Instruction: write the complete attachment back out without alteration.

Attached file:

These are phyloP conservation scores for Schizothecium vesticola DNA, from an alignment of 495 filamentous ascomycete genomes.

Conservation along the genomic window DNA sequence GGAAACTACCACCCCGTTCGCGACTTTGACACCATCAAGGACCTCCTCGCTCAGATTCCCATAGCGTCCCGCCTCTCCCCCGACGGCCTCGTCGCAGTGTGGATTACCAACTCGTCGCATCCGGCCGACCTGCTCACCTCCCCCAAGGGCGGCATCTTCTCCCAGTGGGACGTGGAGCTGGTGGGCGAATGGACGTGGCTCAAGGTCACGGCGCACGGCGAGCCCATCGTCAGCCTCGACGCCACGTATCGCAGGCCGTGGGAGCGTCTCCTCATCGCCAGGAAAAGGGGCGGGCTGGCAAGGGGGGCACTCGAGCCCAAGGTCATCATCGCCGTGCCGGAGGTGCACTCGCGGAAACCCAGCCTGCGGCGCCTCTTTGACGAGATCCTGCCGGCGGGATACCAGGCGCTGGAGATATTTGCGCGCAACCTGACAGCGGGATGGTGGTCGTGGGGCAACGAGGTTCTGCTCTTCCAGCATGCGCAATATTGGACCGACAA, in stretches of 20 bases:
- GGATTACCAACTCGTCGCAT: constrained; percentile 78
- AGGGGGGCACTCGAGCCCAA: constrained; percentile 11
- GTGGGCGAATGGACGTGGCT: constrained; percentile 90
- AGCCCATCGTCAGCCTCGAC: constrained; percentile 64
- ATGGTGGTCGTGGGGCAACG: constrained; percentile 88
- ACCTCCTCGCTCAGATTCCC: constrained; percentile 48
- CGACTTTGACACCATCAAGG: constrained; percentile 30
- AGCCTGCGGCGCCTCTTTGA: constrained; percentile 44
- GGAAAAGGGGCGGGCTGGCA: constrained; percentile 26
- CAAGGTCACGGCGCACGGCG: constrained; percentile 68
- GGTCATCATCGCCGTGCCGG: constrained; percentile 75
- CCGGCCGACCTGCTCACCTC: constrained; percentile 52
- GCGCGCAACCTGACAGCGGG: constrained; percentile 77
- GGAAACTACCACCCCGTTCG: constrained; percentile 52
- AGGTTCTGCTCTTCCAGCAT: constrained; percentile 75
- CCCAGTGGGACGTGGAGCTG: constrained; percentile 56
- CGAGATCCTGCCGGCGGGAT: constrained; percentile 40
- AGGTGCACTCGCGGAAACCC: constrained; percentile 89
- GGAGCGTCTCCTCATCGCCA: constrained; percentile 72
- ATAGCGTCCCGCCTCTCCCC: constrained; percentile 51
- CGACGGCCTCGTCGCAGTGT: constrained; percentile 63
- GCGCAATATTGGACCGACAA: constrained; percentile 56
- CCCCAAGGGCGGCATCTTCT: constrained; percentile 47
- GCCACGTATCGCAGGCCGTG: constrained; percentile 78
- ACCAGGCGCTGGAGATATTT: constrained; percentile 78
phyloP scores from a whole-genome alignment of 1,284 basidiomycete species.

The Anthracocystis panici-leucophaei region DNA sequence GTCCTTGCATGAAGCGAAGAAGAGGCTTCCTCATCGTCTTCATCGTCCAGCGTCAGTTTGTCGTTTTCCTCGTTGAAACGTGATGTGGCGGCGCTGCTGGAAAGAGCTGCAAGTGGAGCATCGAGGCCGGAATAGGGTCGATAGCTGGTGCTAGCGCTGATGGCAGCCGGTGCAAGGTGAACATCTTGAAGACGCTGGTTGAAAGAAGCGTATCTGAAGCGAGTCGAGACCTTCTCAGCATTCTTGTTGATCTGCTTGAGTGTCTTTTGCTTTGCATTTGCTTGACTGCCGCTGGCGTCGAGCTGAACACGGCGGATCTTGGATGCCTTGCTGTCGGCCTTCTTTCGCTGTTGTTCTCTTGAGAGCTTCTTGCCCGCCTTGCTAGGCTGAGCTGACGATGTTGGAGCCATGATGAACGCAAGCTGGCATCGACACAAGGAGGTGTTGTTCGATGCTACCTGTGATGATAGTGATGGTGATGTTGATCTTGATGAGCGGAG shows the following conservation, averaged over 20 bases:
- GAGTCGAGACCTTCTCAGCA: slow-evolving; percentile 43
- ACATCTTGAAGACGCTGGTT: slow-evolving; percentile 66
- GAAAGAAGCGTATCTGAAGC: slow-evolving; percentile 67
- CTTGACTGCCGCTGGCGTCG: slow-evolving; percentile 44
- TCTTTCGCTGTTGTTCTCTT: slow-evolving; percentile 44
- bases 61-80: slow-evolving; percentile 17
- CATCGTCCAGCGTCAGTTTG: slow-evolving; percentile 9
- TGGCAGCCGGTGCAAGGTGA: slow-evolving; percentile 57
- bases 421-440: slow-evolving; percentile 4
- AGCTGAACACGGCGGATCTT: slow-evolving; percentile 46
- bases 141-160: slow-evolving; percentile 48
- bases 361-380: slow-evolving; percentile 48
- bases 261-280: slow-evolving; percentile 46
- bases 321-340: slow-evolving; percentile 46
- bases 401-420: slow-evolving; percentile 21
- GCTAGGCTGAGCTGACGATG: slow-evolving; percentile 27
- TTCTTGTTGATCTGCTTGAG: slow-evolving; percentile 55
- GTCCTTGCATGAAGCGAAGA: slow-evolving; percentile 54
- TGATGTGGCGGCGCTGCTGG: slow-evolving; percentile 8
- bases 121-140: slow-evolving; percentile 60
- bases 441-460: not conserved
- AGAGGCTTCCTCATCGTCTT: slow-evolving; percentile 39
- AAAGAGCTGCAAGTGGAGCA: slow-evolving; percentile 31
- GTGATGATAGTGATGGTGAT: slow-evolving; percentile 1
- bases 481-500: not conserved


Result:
These are phyloP conservation scores for Schizothecium vesticola DNA, from an alignment of 495 filamentous ascomycete genomes.

Conservation along the genomic window DNA sequence GGAAACTACCACCCCGTTCGCGACTTTGACACCATCAAGGACCTCCTCGCTCAGATTCCCATAGCGTCCCGCCTCTCCCCCGACGGCCTCGTCGCAGTGTGGATTACCAACTCGTCGCATCCGGCCGACCTGCTCACCTCCCCCAAGGGCGGCATCTTCTCCCAGTGGGACGTGGAGCTGGTGGGCGAATGGACGTGGCTCAAGGTCACGGCGCACGGCGAGCCCATCGTCAGCCTCGACGCCACGTATCGCAGGCCGTGGGAGCGTCTCCTCATCGCCAGGAAAAGGGGCGGGCTGGCAAGGGGGGCACTCGAGCCCAAGGTCATCATCGCCGTGCCGGAGGTGCACTCGCGGAAACCCAGCCTGCGGCGCCTCTTTGACGAGATCCTGCCGGCGGGATACCAGGCGCTGGAGATATTTGCGCGCAACCTGACAGCGGGATGGTGGTCGTGGGGCAACGAGGTTCTGCTCTTCCAGCATGCGCAATATTGGACCGACAA, in stretches of 20 bases:
- GGATTACCAACTCGTCGCAT: constrained; percentile 78
- AGGGGGGCACTCGAGCCCAA: constrained; percentile 11
- GTGGGCGAATGGACGTGGCT: constrained; percentile 90
- AGCCCATCGTCAGCCTCGAC: constrained; percentile 64
- ATGGTGGTCGTGGGGCAACG: constrained; percentile 88
- ACCTCCTCGCTCAGATTCCC: constrained; percentile 48
- CGACTTTGACACCATCAAGG: constrained; percentile 30
- AGCCTGCGGCGCCTCTTTGA: constrained; percentile 44
- GGAAAAGGGGCGGGCTGGCA: constrained; percentile 26
- CAAGGTCACGGCGCACGGCG: constrained; percentile 68
- GGTCATCATCGCCGTGCCGG: constrained; percentile 75
- CCGGCCGACCTGCTCACCTC: constrained; percentile 52
- GCGCGCAACCTGACAGCGGG: constrained; percentile 77
- GGAAACTACCACCCCGTTCG: constrained; percentile 52
- AGGTTCTGCTCTTCCAGCAT: constrained; percentile 75
- CCCAGTGGGACGTGGAGCTG: constrained; percentile 56
- CGAGATCCTGCCGGCGGGAT: constrained; percentile 40
- AGGTGCACTCGCGGAAACCC: constrained; percentile 89
- GGAGCGTCTCCTCATCGCCA: constrained; percentile 72
- ATAGCGTCCCGCCTCTCCCC: constrained; percentile 51
- CGACGGCCTCGTCGCAGTGT: constrained; percentile 63
- GCGCAATATTGGACCGACAA: constrained; percentile 56
- CCCCAAGGGCGGCATCTTCT: constrained; percentile 47
- GCCACGTATCGCAGGCCGTG: constrained; percentile 78
- ACCAGGCGCTGGAGATATTT: constrained; percentile 78
phyloP scores from a whole-genome alignment of 1,284 basidiomycete species.

The Anthracocystis panici-leucophaei region DNA sequence GTCCTTGCATGAAGCGAAGAAGAGGCTTCCTCATCGTCTTCATCGTCCAGCGTCAGTTTGTCGTTTTCCTCGTTGAAACGTGATGTGGCGGCGCTGCTGGAAAGAGCTGCAAGTGGAGCATCGAGGCCGGAATAGGGTCGATAGCTGGTGCTAGCGCTGATGGCAGCCGGTGCAAGGTGAACATCTTGAAGACGCTGGTTGAAAGAAGCGTATCTGAAGCGAGTCGAGACCTTCTCAGCATTCTTGTTGATCTGCTTGAGTGTCTTTTGCTTTGCATTTGCTTGACTGCCGCTGGCGTCGAGCTGAACACGGCGGATCTTGGATGCCTTGCTGTCGGCCTTCTTTCGCTGTTGTTCTCTTGAGAGCTTCTTGCCCGCCTTGCTAGGCTGAGCTGACGATGTTGGAGCCATGATGAACGCAAGCTGGCATCGACACAAGGAGGTGTTGTTCGATGCTACCTGTGATGATAGTGATGGTGATGTTGATCTTGATGAGCGGAG shows the following conservation, averaged over 20 bases:
- GAGTCGAGACCTTCTCAGCA: slow-evolving; percentile 43
- ACATCTTGAAGACGCTGGTT: slow-evolving; percentile 66
- GAAAGAAGCGTATCTGAAGC: slow-evolving; percentile 67
- CTTGACTGCCGCTGGCGTCG: slow-evolving; percentile 44
- TCTTTCGCTGTTGTTCTCTT: slow-evolving; percentile 44
- bases 61-80: slow-evolving; percentile 17
- CATCGTCCAGCGTCAGTTTG: slow-evolving; percentile 9
- TGGCAGCCGGTGCAAGGTGA: slow-evolving; percentile 57
- bases 421-440: slow-evolving; percentile 4
- AGCTGAACACGGCGGATCTT: slow-evolving; percentile 46
- bases 141-160: slow-evolving; percentile 48
- bases 361-380: slow-evolving; percentile 48
- bases 261-280: slow-evolving; percentile 46
- bases 321-340: slow-evolving; percentile 46
- bases 401-420: slow-evolving; percentile 21
- GCTAGGCTGAGCTGACGATG: slow-evolving; percentile 27
- TTCTTGTTGATCTGCTTGAG: slow-evolving; percentile 55
- GTCCTTGCATGAAGCGAAGA: slow-evolving; percentile 54
- TGATGTGGCGGCGCTGCTGG: slow-evolving; percentile 8
- bases 121-140: slow-evolving; percentile 60
- bases 441-460: not conserved
- AGAGGCTTCCTCATCGTCTT: slow-evolving; percentile 39
- AAAGAGCTGCAAGTGGAGCA: slow-evolving; percentile 31
- GTGATGATAGTGATGGTGAT: slow-evolving; percentile 1
- bases 481-500: not conserved